Warning: Long ruminating monologue ahead. I would sincerely appreciate any input.
I am 24, from Germany and have been running my own online business which I founded right after school for the last couple of years. As the business is location-independent, I travelled a lot lately but would like to do something else now. I have always had a keen interest in all things science ('brain science' specifically) but up to this point I have never really considered actually persuing a career in science or medicine. But now I do.
Things changed when I started to study psychology part-time (originally intending to continue to focus on my business).
I find subjects like biological and cognitive psychology just too fascinating. Whenever I consider other options, I end up feeling almost forced to become some sort of
professional in the area of, well, nervous systems and mental processes.
I am interested in anything from the over 30 types of synesthesia to conjoined twins sharing a brain
. My apartment looks like a neurological or psychiatric practice with paintings of Kandinsky and colorful posters of purkinje cells hanging on the wall. I used to hypnotize other people when I was like 15 and find myself reading psychiatry research papers online... duh. I really love all this stuff.
So now I am certain that I want to become either a (cognitive) neuroscientist or get an MD to become a neurologist, psychiatrist or physician-scientist (MD/PhD?).
Note: My current psychology programme does not have a focus on the biological side of things in terms of course contents and research, hence I want to switch to another university. I also see myself more as a natural scientist or physician than as a psychologist. For research, I might as well get a science degree. For clinical practice, a medical degree seems a lot more sensible to me.
Here's what troubles me when trying to decide between the two options:
Medicine (in Germany or Austria)
+ actually have good chances of getting into medical school
+ no need to look for masters or PhD positions somewhere, get in, stay for 6 years, done (no undergraduate studies necessary to get into medical school here)
+ over 50 specialisations (psychosomatic medicine, pediatric neurosurgery etc.)
+ training for a specific job plus possiblility to do research (or combine both)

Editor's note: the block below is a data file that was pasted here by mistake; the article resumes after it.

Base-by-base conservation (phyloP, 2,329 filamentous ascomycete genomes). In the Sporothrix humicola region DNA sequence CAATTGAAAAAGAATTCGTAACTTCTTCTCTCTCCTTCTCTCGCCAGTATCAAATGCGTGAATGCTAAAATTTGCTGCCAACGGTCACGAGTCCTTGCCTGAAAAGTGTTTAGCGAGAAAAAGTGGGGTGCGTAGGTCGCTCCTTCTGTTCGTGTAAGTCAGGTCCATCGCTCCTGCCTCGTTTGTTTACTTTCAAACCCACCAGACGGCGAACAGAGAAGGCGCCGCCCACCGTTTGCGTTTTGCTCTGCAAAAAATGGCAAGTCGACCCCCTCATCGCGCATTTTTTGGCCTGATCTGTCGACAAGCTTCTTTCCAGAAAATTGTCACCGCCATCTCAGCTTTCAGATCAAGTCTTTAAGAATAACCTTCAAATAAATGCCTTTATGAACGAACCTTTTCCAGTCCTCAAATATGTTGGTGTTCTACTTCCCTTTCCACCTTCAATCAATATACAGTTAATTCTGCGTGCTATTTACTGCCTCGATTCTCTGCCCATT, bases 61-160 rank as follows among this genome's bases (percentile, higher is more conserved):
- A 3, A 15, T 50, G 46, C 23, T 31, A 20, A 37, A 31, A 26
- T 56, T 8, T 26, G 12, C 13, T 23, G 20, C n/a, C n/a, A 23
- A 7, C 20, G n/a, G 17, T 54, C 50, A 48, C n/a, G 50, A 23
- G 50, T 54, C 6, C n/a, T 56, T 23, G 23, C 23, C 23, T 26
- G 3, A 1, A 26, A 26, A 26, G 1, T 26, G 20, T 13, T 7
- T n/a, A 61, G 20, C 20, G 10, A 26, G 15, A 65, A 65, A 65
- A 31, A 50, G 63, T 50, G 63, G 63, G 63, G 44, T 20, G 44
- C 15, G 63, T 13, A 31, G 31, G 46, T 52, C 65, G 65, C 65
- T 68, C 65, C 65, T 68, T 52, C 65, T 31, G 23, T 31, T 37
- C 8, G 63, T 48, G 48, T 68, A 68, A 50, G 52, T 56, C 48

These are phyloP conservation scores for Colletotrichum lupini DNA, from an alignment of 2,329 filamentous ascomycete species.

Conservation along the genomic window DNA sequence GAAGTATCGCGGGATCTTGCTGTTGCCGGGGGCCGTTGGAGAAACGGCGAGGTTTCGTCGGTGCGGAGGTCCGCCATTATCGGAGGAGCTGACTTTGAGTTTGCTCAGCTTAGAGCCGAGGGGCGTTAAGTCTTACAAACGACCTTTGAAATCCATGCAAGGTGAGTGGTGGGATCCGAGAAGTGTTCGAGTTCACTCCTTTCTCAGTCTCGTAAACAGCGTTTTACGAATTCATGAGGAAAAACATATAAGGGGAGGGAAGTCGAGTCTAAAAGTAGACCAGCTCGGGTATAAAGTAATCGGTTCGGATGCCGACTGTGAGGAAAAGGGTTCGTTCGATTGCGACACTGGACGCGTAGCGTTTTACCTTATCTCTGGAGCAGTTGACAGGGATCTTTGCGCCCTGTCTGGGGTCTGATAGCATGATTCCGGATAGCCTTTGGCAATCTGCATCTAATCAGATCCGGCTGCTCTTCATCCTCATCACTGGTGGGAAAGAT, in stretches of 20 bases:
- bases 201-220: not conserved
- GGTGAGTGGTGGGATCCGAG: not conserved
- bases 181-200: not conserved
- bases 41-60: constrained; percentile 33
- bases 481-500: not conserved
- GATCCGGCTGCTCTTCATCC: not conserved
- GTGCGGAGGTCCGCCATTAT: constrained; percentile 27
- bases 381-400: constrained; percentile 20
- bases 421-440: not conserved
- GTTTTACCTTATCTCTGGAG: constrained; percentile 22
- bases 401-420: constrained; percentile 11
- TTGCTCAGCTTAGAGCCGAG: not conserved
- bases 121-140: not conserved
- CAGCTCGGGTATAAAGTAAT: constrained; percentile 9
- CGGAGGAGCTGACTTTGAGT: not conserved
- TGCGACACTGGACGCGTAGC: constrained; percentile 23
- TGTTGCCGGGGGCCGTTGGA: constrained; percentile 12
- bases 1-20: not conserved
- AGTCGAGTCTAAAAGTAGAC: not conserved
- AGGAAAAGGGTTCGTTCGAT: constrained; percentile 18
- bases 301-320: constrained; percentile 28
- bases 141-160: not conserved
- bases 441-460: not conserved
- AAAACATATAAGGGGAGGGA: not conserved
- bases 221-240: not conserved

+ would be useful for clinical research in industry as well (being able to give medication to patients)
+ job security
+ fastest way to get a doctorate (not that that is really a deciding factor, but I suppose it would be something worth having in all types of contexts, even outside of academia and clinical practice)
+ would have my MD at the age of 30 which is not unusual at all (whereas only having a life sciences bachelor at 27 sounds more scary than uplifting)
+ possibility to get the MD first to leave open the option of working as a medical doctor and get a PhD afterwards (one university I would have good chances of getting into, for instance, offers a PhD track in 'medical science' for people who completed their MD).
+ cheap (In Germany and Austria, getting a medical degree does NOT cost a lot in terms of tuition fees. Getting a medical degree here is cheaper than, err, getting any university degree at all in the US/UK, apparently.)
+ seems more suited for a more 'formal' career VS my entrepreneurial endeavors so far
+ better investment in my 'market value'?
+ would be able to 'work with brains' in the long run (VS not liking academia after getting a neuroscience degree and doing perhaps completely unrelated work in industry?)
+ possibility to open an own neurological or psychiatric practice at some point in the distant future
+ I really like the idealism and altruism which is part of being a physician (if one did not get into medical school to be called 'doctor' by everyone, I guess :-)
+ could get various hypnotherapy certificates, yay! :-)
+ MDs have a pretty strong political lobby, an own bank, all sorts of organizations, tons of possibilites for further training, medical knowledge and practice is and will be in much more demand than basic research, 'medical doctor' is an actual job etc.)
- a lot of rather mind-numbing learning by heart (what is the musculus abductor digiti minimi pedis there for, eh?)
- lots of topics I find less interesting than those of a neuroscience degree (practical side of things, often rather mundane, less philosophically interesting subjects)
- often more superficial (than e.g. molecular biology)
- might feel a little bit out of place with most fellow students being fascinated by the medical profession and not necessarily science (which I am primarily interested in)